On May 1st,media reported that virtual reality (VR) technology had emerged, but it was not as good as it should be. The most important thing is that while today’s VR systems can already create immersive visual experiences, they do not satisfy all of our sensory experiences, such as the vital touch.
However, that seems to change soon. Researchers at Carnegie Mellon University in the United States have developed a new device that allows people to experience touching obstacles and heavy objects by tying multiple strings (strings) to their hands.
The device, called WiReality, is a prototype of a wearable VR haptic system that uses a fixed retractable string to accurately lock the joints in the hands in 3D space. This makes it possible to create physical interactions with objects such as walls, furniture, and handrails.
How WiReality works is this: Suppose you put on a VR headand and are near a wall. When your hand is close to the wall, this mechanism locks the strings on the device, and you immediately feel you’re really touching the wall when your hand is actually just waving in the air.
In addition, the strings allow people to feel the contours of the virtual sculpture and feel resistance as they push the object. You can even clap with virtual characters, which means your hands will never hang.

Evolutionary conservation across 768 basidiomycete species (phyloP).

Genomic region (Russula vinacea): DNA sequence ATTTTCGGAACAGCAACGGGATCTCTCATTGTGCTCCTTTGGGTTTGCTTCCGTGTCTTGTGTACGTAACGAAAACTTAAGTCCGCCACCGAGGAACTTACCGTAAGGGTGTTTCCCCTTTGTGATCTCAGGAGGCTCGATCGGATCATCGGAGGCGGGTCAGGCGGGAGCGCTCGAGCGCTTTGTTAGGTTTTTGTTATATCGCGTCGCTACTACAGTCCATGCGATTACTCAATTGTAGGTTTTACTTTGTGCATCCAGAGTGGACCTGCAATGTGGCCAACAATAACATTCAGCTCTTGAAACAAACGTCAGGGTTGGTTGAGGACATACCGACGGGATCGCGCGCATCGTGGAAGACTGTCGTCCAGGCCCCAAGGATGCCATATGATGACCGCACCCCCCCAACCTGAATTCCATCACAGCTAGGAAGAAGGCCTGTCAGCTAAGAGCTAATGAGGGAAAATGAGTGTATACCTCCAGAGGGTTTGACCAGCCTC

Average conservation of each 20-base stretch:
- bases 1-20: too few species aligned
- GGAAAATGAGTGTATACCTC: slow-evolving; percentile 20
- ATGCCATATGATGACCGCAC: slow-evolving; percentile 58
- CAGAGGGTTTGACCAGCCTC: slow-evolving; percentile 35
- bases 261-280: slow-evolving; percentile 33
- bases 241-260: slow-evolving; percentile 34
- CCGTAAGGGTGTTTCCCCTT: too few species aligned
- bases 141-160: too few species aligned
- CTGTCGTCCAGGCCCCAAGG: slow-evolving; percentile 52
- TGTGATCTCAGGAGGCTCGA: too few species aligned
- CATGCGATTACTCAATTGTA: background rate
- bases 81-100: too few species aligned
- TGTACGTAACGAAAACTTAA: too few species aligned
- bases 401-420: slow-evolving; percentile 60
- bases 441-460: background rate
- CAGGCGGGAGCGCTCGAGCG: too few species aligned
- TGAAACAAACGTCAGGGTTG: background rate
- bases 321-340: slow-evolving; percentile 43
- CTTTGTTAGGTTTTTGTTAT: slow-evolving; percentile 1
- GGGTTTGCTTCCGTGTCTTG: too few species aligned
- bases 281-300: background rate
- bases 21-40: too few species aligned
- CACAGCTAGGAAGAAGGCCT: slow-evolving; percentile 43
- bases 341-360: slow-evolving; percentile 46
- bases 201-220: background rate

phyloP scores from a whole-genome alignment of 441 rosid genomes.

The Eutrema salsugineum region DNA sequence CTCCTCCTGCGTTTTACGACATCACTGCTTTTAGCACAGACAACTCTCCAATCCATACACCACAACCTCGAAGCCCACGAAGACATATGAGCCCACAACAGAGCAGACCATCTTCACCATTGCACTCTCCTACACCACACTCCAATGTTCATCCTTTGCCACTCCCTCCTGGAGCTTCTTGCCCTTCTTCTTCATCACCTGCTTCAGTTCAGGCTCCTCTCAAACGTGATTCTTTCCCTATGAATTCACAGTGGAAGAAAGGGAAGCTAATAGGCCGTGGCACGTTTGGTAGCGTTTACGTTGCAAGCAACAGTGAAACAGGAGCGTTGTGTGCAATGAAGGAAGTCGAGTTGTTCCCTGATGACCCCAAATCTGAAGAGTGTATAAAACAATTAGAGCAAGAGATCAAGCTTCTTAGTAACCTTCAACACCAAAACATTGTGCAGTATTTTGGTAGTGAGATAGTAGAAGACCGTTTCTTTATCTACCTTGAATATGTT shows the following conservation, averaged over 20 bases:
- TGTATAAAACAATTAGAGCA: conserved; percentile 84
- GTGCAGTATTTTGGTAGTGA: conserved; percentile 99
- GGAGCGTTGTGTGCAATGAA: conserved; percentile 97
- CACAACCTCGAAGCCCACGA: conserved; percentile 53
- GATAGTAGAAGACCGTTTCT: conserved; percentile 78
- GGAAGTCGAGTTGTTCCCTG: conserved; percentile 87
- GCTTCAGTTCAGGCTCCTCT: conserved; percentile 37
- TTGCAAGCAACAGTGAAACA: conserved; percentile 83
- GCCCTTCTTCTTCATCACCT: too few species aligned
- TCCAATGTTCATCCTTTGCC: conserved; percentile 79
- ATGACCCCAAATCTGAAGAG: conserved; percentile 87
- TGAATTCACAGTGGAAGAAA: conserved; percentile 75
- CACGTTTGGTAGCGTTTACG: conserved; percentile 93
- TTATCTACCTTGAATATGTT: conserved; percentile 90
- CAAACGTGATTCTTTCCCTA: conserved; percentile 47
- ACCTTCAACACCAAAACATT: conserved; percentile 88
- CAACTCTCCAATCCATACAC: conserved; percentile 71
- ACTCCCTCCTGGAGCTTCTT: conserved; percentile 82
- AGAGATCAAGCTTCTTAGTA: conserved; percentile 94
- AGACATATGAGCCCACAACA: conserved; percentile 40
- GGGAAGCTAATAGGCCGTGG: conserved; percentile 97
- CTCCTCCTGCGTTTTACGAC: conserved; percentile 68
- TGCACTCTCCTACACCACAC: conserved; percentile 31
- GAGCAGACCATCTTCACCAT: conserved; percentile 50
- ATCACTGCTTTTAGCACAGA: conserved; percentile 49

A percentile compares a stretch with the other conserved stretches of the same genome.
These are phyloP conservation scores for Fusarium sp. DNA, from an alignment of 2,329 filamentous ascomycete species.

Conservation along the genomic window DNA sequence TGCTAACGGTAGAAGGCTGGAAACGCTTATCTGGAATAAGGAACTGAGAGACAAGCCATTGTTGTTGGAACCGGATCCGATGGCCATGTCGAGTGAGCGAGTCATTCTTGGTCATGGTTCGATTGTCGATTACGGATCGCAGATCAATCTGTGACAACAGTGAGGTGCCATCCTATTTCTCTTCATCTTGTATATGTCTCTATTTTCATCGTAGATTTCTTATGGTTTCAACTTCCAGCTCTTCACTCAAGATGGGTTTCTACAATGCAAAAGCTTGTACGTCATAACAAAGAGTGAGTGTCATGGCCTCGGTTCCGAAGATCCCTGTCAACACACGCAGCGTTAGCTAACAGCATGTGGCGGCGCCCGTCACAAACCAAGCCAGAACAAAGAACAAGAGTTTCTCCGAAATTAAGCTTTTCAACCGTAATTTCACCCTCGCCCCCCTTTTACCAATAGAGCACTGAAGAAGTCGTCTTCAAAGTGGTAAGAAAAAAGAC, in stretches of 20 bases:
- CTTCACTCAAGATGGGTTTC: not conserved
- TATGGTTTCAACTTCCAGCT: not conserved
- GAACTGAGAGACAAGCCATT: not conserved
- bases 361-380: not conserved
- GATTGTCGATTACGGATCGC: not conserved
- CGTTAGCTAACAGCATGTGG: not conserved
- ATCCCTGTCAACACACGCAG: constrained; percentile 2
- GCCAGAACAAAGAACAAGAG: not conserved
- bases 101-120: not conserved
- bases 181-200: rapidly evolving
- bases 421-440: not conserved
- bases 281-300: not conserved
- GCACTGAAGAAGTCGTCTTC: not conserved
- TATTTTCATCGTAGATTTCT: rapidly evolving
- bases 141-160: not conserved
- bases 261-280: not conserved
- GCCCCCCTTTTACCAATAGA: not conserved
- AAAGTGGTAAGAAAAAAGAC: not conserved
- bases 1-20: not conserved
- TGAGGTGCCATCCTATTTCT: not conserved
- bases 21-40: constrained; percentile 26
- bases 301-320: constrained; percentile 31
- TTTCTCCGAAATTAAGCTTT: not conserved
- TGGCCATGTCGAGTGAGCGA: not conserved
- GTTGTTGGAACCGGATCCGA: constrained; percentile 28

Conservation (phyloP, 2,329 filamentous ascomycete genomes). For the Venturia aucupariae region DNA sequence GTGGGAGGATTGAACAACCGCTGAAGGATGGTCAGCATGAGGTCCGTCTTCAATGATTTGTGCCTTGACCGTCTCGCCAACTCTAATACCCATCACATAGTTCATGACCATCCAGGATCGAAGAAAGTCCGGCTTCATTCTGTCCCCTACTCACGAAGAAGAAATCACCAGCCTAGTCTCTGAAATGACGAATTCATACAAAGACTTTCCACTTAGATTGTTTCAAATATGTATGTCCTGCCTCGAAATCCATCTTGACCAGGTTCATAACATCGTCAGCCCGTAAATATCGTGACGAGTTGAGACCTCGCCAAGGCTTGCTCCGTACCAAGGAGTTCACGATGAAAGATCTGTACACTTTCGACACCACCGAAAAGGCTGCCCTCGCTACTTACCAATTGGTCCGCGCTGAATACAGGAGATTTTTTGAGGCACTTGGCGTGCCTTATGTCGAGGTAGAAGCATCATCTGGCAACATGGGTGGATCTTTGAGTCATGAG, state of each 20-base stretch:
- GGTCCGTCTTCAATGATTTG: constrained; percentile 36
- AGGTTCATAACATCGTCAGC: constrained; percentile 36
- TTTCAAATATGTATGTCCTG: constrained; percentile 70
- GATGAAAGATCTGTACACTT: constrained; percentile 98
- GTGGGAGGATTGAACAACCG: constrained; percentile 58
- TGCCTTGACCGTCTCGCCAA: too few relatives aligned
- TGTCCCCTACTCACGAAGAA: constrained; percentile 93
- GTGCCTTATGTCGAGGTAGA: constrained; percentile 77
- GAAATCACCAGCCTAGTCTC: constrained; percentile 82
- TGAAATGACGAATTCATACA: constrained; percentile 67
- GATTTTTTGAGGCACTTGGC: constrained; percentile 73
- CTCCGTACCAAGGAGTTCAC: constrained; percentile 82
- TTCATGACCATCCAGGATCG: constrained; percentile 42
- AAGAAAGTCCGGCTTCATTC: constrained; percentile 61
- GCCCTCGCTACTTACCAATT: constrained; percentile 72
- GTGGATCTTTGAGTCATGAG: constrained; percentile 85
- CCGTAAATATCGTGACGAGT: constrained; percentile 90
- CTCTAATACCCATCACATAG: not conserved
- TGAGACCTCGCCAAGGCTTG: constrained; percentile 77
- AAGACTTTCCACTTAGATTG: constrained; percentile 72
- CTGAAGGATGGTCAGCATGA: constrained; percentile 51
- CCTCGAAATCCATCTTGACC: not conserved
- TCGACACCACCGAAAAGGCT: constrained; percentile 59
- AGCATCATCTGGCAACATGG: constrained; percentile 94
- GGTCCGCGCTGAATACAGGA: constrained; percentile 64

The team used spring-loaded tractors that resembled tractors on keychains or ID badges, and the springs kept the strings tight thanks to the addition of a ratchet mechanism. With this system, the device ratchets are engaged sequentially whenever the user approaches the virtual fence. When a person takes back his hand, the strings relax.
This gives WiReality a lot of advantages because the spring-controlled strings lose weight, consume very little battery power, and keep costs low. The entire device weighs about 280 grams and is quite cheap, and according to the researchers, the mass-produced version could cost less than $50.
Such a device can be useful in VR games and experiences involving interactionwith with physical objects such as mazes and virtual museums. Such a technology could even change the rules of the game in some areas in the blockade caused by the outbreak of the new coronavirus.